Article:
NVidia's Tegra 4 has a four Cortex-A15 cores plus a fifth low power core. The GeForce GPU adds 72 GPU cores.
Nvidia’s Tegra 4 system-on-chip (SoC) can be paired with the company’s Icera i500 processor to deliver a high-performance 4G LTE voice and data platform (Fig. 1). The Tegra 4’s five Cortex-A15 cores offer more than twice the performance of the Tegra 3, which is based on the Cortex-A9. Also, its 72 GPU cores boost multimedia processing by a factor of six compared to the Tegra 3. The Icera i500 processor ships with LTE UE Category 3 with 100-Mbit/s downlink support.
Four of the Cortex-A15 cores provide the high-performance support while the fifth core is designed for low-power operation. Like the Tegra 3, the Tegra 4 uses one core or four cores at a time. The video support can handle 4K ultra-high-def video. The 72-core GeForce GPU can do more than just boost gaming and display performance. It also could reduce the time to deliver high dynamic range (HDR) image support, which tends to be computationally heavy.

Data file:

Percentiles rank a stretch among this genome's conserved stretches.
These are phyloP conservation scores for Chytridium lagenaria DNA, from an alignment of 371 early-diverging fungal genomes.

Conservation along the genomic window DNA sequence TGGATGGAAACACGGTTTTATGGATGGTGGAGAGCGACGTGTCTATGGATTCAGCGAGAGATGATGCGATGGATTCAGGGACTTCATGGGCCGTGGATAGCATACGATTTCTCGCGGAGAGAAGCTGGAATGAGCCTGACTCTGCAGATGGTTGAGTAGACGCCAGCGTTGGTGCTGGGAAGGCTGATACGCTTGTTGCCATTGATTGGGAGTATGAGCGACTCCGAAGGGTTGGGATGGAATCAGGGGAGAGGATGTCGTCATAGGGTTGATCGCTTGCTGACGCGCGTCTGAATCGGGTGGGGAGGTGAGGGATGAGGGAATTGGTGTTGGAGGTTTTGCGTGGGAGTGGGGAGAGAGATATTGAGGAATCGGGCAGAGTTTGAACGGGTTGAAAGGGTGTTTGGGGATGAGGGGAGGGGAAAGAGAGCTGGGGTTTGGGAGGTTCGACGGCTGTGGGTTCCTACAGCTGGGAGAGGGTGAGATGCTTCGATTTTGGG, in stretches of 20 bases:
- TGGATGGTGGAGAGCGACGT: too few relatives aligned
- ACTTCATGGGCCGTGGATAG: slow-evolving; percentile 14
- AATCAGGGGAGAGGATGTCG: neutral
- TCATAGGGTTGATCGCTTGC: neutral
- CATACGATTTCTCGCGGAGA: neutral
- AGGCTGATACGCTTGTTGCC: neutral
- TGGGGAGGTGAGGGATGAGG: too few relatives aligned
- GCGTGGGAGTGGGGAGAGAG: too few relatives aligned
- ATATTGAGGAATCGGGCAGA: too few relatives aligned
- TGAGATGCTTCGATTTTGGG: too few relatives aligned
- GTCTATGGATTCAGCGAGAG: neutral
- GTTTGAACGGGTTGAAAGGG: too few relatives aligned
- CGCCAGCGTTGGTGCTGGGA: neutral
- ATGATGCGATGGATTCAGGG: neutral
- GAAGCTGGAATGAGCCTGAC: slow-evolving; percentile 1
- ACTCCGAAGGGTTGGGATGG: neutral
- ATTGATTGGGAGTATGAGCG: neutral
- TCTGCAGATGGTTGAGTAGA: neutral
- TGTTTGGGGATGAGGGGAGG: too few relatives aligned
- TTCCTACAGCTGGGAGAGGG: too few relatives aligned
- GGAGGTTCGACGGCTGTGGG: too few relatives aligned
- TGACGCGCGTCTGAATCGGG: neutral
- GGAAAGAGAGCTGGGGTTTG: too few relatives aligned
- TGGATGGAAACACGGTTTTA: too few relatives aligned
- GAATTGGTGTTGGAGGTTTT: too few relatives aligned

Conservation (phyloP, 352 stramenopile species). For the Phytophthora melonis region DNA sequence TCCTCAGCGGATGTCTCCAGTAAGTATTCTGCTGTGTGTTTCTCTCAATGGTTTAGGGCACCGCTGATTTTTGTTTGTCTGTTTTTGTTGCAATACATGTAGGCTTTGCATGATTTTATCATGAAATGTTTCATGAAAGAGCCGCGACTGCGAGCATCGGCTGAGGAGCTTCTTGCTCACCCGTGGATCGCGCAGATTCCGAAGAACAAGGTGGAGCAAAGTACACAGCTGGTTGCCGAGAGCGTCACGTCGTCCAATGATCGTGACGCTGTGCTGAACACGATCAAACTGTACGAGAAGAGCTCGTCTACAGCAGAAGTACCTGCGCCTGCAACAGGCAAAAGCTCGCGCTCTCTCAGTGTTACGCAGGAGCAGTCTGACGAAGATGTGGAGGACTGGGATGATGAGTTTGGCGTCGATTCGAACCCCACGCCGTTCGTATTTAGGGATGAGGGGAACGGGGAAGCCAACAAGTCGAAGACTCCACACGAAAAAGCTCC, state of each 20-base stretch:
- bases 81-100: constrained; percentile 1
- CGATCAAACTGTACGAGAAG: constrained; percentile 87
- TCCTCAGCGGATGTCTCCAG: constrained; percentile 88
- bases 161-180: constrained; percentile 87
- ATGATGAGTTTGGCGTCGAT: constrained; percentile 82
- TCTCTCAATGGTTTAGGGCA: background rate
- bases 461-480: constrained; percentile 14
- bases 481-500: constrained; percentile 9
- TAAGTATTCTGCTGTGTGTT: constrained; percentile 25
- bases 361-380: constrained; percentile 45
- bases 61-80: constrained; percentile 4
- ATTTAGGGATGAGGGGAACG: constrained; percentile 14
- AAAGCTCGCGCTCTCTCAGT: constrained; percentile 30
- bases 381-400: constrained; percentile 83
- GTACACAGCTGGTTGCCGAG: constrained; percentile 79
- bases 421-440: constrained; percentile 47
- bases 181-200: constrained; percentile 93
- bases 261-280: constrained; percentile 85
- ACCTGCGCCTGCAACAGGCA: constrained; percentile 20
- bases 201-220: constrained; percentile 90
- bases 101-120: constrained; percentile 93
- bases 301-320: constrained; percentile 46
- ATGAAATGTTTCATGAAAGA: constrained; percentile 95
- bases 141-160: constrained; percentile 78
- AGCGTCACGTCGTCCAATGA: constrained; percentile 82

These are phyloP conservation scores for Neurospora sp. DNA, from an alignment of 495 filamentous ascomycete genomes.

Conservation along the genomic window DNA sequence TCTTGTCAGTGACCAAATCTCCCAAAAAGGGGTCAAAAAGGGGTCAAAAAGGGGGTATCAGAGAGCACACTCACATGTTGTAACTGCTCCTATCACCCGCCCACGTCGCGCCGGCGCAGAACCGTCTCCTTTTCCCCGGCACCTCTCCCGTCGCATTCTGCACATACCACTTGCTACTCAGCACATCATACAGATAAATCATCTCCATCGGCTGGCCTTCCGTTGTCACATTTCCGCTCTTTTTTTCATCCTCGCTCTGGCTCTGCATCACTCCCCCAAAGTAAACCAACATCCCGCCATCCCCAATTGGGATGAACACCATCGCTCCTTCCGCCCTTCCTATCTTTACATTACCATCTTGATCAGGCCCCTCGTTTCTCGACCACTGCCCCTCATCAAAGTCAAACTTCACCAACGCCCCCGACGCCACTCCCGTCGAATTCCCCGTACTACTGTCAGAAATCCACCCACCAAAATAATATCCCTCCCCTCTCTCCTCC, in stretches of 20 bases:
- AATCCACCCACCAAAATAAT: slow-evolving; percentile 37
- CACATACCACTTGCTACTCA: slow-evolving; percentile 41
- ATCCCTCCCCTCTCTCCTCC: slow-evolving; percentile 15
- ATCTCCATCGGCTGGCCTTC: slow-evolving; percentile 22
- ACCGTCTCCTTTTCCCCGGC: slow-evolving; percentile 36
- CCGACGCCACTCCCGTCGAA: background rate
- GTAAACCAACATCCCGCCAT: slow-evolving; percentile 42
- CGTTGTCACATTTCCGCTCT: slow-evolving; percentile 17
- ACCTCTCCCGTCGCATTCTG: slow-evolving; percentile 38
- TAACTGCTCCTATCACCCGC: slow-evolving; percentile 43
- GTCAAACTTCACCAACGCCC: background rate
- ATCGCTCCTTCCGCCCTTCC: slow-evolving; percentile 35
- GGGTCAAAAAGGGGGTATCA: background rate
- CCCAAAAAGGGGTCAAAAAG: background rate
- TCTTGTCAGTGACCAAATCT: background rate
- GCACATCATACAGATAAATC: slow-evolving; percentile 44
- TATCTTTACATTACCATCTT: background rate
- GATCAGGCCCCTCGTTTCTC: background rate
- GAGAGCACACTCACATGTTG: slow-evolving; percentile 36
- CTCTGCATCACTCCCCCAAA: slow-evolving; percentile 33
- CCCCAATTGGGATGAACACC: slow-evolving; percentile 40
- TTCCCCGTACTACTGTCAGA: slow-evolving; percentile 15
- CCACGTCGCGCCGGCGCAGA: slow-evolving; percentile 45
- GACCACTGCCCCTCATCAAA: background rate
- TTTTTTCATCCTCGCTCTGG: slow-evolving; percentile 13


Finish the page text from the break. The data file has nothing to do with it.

Nvidia implemented the chip using 28-nm HPL high-K metal gate technology, which provides low-power operation while allowing the cores to run at 1.9 GHz. The 80-mm2 chip is only slightly larger than the Tegra 3. It supports LP-DDR3 via a dual channel, 32-bit memory interface.
The Tegra 4 also powers Nvidia’s Shield open gaming platform (Fig. 2). Using 802.11n technology, the Android system links to wireless displays. Its own 5-in. multitouch display boasts 1280- by 720-pixel resolution with 294-dpi density. It includes an HDMI port and microSD slot. And, it runs for five to 10 hours when playing games and 20 hours when playing HD video.
The Tegra 3 had a lot of company in the Cortex-A9 space, like Texas Instruments’ quad-core OMAP 4470 and Freescale’s i.MX6 series, but it still gained a good bit of traction in the mobile device space. The Tegra 4 is the natural upgrade. It’s faster and uses less power than its predecessor, so its success is ensured. The Shield’s success may take a little longer. It’s a neat idea and well executed, though, and several major game publishers already support it.